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In cybersecurity, nation-states, cybercriminals, hacktivists, and rogue employees are the usual suspects. They fit nicely into categories like external attackers or insider threats.
But what about our essential suppliers, partners, and service providers?
We rely on them, sometimes inviting them in to help manage our networks and internal systems. It’s easy to overlook them as possible pathways for cyberattacks. But the shocking cyberattack discovered in December shined a bright light on supply chain vulnerabilities.
As the Cybersecurity and Infrastructure Security Agency (CISA) continues investigating, they reported on January 6 that “one of the initial access vectors for this activity is a supply chain compromise.”
In short, attackers breached a popular network product, one that organizations around the globe trust to manage and monitor their infrastructure. They abused its update system to disguise and deliver malicious code, impacting thousands of customers including high-value US government agencies.
MITRE is well aware of supply chain risks, and they’re not alone.
Back in 2018, they updated the Enterprise ATT&CK Matrix with Trusted Relationship (T1199) and Supply Chain Compromise (T1195) to increase awareness of these adversary techniques. The latter, Supply Chain Compromise (T1195), focuses on the manipulation of products before customers receive them. It also covers software development environments and product update/distribution mechanisms. Sounds a bit like the December cyberattack, no?
The latter, Trusted Relationship (T1199), is relevant in that attack too. MITRE defines it like this: “Adversaries may breach or otherwise leverage organizations who have access to intended victims. Access through trusted third party relationship exploits an existing connection that may not be protected or receives less scrutiny than standard mechanisms of gaining access to a network.” With so much on cyber defenders’ plates, scrutinizing a product update system isn’t likely to be top-of-mind.
There are still a lot of unknowns with this attack, but the security lesson is clear: Trusted relationships must be built on zero trust. Whether it’s our own employees, suppliers, partners, or service providers… we simply can’t trust anyone.
In this blog series, the Magic of Mitigations, we’ve highlighted Mitigations as MITRE’s recommendations against attacker behavior.
For the Trusted Relationship (T1199) technique, MITRE recommends Network Segmentation (M1030) as one of just two mitigations. The other is User Account Control (M1052), a Windows configuration step that helps stop adversaries from gaining elevated process access. There’s certainly magic in both, but let’s focus on the first.
Network segmentation is a simple concept where the network carries only authorized traffic. People and devices can reach only the systems they need when they need them, and that they’re explicitly permitted to access.
Its magic is zero trust, least privilege access that can contain a cyber breach, stopping the spread of malware and infections. Logical segmentation can prevent unauthorized communication between, say, an infected network management system and the attacker’s command-and-control infrastructure — without relying on costly, legacy approaches like internal firewalls, VLANs, air gaps, or dedicated admin networks.
Beyond mitigating Trusted Relationship exploits, MITRE says segmentation defends against all of these adversary techniques too:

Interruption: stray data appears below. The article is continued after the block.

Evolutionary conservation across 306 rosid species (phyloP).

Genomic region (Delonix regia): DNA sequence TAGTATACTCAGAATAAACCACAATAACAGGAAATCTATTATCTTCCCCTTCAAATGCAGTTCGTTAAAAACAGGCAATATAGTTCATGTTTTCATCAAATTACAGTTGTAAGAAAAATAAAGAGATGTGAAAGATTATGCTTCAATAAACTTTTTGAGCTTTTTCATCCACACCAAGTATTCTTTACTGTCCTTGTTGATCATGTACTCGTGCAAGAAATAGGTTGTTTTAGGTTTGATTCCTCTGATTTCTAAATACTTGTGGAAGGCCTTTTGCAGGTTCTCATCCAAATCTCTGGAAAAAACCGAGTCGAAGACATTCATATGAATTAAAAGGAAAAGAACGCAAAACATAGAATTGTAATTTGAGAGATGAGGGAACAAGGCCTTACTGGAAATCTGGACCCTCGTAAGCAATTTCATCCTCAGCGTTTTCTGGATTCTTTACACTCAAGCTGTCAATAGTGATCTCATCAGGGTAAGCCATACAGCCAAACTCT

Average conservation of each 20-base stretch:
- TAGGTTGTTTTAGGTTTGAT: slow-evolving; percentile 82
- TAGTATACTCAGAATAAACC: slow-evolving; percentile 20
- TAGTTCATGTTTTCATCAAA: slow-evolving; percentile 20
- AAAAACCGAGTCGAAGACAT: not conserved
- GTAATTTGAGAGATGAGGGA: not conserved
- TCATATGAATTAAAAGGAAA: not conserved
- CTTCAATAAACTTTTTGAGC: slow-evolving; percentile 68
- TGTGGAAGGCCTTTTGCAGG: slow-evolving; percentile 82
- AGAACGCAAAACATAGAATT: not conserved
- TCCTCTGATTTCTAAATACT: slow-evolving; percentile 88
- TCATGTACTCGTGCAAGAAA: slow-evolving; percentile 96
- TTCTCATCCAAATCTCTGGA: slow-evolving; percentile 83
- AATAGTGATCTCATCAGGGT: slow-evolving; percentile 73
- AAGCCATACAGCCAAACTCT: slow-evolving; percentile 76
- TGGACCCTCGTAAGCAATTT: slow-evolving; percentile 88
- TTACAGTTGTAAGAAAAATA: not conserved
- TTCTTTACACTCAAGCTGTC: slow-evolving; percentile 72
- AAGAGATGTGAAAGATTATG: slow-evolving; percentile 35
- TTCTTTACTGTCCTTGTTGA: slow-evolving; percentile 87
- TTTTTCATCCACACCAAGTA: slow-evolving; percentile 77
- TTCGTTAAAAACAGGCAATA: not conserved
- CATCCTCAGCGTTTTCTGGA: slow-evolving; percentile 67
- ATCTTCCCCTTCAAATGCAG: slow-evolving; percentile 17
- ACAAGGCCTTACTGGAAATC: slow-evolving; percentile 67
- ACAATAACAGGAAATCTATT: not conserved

What other security approach addresses so many threat vectors?
Okay, network segmentation needs a sprinkle of pixie dust first.
It relies on a policy tightrope: Too loose, and your organization remains at risk. Too tight, and you might break something and disrupt service. For critical infrastructure sectors, where uptime is job one, that’s a no-no.
Until recently, a lot of work went into finding the right balance. First, you’d have to monitor network activity over a long period, baseline it, determine what’s normal and what isn’t, what’s authorized and what isn’t. Then you’d define segmentation policies, translating them into a product interface — and watch to make sure it’s doing what you wanted.
After that, you’re still not done. You’re continually adjusting them to support new deployments, system retirements, and countless other changes on the network. It can be a never-ending cycle of monitor, manage, reconfigure, repeat.
At Cisco, we’ve been doing network segmentation for a long time. And no, I’m not talking about VLANs. I’m talking about our magic of modern, scalable, manageable segmentation. Our pixie dust is automation.
We provide deep visibility to see and classify everything on the network. We analyze network activity to suggest segmentation policies based on your traffic and devices. We know micro-segmentation and granular control over applications and workloads. We make policy enforcement simple and consistent, so that you can act quickly and with confidence. And the best part? Our solutions integrate to work together as a team, using threat intelligence to adjust policy quickly and contain new threats.
Steve Caimi is Cisco’s Industry Solutions Specialist, focused on the needs of the US Public Sector. His career spans over twenty years of diverse experience in information security, computer networking, and telecommunications. Today he drives broader market awareness and accelerates demand for Cisco’s industry-leading security solutions through thought leadership and clear market messaging. Prior to joining Cisco, Steve held various product management, engineering, and solution architecture positions at HP Enterprise Security, CA Technologies, UUNET Technologies, and Citigroup. He earned a Master of Business Administration from Virginia Tech and a Bachelor of Science in Electrical Engineering from Penn State University. He is also a Certified Information Systems Security Professional (CISSP).